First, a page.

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If I understand correctly, Sean Carroll's Spacetime and Gravity says that the energy-momentum tensor for a perfect fluid

$$T^{\mu\nu} = (\rho + p)U^\mu U^\nu + pg^{\mu\nu}$$

can be obtained as the variation of the action for a scalar field with respect to the metric

\begin{align} T^{(\phi)}_{\mu\nu} &:= \frac {-2}{\sqrt{-g}}\frac{\delta S_\phi}{\delta g^{\mu\nu}}\\ &=\nabla_\mu \phi \nabla_\nu\phi - \frac 12 g_{\mu\nu}g^{\rho\sigma}\nabla_\rho \phi\nabla_\sigma \phi - g_{\mu\nu} V(\phi).\end{align}

Is this true? How so?

Also, is it possible to rewrite this as a "canonical energy-momentum tensor"?

$$S^{\mu\nu} = \frac{\delta \mathcal L}{\delta(\partial_\mu \Phi^i)}\partial^\nu\Phi^i - \eta^{\mu\nu}\mathcal L$$

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  • $\begingroup$ Could you specify where exactly this claim is made? $\endgroup$ – Javier Mar 16 at 15:52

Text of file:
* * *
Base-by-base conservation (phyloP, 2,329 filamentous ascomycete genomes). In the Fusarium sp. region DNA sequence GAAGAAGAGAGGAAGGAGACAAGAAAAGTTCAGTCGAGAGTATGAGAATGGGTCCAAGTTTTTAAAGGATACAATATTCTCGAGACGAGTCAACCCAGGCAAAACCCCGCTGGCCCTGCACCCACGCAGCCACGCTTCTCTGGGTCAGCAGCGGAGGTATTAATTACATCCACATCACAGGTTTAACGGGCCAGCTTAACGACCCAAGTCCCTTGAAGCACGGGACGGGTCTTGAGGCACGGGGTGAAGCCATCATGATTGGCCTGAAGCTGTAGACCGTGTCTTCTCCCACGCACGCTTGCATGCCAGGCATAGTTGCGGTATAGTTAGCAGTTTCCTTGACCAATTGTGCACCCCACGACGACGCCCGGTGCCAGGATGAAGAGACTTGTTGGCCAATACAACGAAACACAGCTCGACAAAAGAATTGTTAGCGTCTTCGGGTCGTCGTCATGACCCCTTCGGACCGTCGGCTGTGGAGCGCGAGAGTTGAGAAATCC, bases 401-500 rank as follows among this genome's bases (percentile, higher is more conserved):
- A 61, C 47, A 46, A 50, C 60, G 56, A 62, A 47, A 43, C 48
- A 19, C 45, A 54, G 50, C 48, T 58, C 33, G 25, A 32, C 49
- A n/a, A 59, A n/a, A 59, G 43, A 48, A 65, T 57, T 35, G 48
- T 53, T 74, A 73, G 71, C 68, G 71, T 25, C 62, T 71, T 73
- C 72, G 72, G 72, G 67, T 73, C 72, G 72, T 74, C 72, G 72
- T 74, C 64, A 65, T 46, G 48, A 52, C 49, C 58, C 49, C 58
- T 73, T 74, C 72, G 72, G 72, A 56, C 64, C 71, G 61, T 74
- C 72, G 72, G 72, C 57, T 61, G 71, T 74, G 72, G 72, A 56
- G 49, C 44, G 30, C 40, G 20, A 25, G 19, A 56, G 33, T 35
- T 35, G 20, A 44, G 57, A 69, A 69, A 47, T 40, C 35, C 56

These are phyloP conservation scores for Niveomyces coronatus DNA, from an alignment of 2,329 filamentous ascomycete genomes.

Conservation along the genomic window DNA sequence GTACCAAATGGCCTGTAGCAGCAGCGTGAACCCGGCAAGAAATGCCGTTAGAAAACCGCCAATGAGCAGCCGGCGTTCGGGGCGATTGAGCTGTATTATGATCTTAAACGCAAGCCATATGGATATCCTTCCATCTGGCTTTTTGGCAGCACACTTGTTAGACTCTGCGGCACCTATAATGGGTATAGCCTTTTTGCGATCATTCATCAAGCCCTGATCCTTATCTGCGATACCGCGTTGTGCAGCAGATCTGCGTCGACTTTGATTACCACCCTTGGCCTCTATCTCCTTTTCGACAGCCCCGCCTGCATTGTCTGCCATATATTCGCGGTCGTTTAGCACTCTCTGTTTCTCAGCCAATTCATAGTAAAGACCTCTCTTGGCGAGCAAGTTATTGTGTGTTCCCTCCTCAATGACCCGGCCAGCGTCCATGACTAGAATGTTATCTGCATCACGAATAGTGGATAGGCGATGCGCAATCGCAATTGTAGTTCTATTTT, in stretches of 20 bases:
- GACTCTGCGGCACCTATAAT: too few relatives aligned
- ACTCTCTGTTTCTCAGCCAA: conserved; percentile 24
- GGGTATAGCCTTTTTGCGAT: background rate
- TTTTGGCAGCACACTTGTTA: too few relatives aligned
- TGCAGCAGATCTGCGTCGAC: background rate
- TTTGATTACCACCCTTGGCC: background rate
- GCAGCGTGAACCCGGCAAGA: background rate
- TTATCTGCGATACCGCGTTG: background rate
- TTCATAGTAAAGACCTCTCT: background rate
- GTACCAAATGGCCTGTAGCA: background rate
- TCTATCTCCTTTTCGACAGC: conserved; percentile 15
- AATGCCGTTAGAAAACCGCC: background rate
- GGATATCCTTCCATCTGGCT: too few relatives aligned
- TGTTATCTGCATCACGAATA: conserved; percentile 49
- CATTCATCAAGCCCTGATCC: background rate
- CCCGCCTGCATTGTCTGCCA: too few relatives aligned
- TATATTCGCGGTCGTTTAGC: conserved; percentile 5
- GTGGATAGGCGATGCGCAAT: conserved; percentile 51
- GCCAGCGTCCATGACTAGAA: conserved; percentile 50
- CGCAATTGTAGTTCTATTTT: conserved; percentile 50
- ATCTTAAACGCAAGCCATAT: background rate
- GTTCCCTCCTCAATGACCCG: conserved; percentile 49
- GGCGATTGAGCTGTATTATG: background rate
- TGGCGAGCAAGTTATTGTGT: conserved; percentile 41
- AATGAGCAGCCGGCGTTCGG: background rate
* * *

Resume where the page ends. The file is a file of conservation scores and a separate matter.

• $\begingroup$ p. 164 "In flat spacetime this [the second expression] reduces to what we had asserted, in Chapter 1, was the correct energy-momentum tensor for a scalar field" $\endgroup$ – Rodrigo Mar 16 at 17:45
  • $\begingroup$ He never says that it's the EM tensor of a perfect fluid, though. I'm not saying it can't be (it's an interesting problem), only that Carroll claims no such thing. $\endgroup$ – Javier Mar 16 at 18:46
  • $\begingroup$ Does this help? damtp.cam.ac.uk/user/tong/string/string.pdf -- 4.1.1, p64. $\endgroup$ – kkm Mar 17 at 7:58
  • $\begingroup$ And perhaps this: physics.stackexchange.com/a/306635/115253, for a better elaboration (and the linked paper, which in turn cites the same Tong's Lectures). And since we're flat, $\eta_{\mu\nu}\equiv g_{\mu\nu}$. The pieces seem to come together. $\endgroup$ – kkm Mar 17 at 8:28

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